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Wednesday, September 18, 2013
Law - GPO posts massive analysis of constitutional cases decided by the SCOTUS
This is been an ongoing U.S. Senate project, sometimes published with updates. But here, current to June 26, 2013, is "The Constitution of the United States: Analysis and Interpretation, Centennial Edition."
It is a nearly 15MB PDF document. From this GPO page, you can download or view it whole, or by sections. I'd recommend starting with the "Introduction to the 2012 Centennial Edition," which begins:
The need for a comprehensive treatise on the Constitution was apparent to Congress from early in the 20th century. In 1911, the Senate Manual (a compilation of the Senate’s parliamentary procedures) included the United States Constitution and amendments with citations to U.S. Supreme Court constitutional decisions. A century later, the field of constitutional law has expanded exponentially. As a result, this present iteration of that early publication exceeds 2300 hundred pages, and references almost 6000 cases. Consistent with its publication in the 21st Century, this volume is available at the website of the Government Printing Office and will be updated regularly as Supreme Court cases are decided. * * *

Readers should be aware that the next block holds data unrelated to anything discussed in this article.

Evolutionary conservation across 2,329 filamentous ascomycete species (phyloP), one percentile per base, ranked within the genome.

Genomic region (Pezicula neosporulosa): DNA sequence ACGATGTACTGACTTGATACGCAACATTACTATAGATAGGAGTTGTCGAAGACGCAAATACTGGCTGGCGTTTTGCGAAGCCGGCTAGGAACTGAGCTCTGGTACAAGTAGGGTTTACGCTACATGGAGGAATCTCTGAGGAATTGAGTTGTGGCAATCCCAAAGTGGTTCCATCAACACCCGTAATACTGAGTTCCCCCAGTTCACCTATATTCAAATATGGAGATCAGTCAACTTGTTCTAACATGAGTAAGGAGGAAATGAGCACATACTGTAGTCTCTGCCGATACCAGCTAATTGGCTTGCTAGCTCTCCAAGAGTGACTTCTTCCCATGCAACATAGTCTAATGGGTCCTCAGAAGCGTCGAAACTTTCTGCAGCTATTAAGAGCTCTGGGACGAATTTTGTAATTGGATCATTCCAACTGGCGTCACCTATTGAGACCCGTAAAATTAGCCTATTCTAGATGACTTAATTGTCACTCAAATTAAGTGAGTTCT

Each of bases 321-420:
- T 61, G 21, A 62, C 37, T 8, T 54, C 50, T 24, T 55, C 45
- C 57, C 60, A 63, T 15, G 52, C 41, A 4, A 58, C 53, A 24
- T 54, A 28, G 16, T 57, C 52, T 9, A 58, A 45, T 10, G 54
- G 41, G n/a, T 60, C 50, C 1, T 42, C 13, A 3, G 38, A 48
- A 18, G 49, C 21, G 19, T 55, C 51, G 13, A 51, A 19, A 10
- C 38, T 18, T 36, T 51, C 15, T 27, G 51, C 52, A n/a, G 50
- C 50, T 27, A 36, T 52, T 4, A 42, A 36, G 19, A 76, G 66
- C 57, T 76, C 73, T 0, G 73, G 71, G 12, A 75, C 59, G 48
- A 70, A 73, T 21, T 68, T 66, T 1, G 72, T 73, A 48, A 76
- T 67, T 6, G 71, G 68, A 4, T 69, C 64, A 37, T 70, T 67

This brief survey is primarily a suggestive review of the Court’s treatment of the doctrines of constitutional law over the last sixty years, with a closer focus on issues that have arisen since the last volume of this treatise was published ten years ago. For instance, in previous editions we noted the rise of federalism concerns, but only in the last two decade has the strength of the Court’s deference toward states become apparent. Conversely, in this treatise as well as in previous ones, we note the rise of the equal protection clause as a central concept of constitutional jurisprudence in the period 1952–1982. Although that rise has somewhat abated in recent years, the clause remains one of the predominant sources of constitutional constraints upon the Federal Government and the States. Similarly, the due process clauses of the Fifth and Fourteenth Amendments, recently slowed in their expansion, remain significant both in terms of procedural protections for civil and criminal litigants and in terms of the application of substantive due process to personal liberties.
Posted by Marcia Oddi on September 18, 2013 10:12 AM
Posted to General Law Related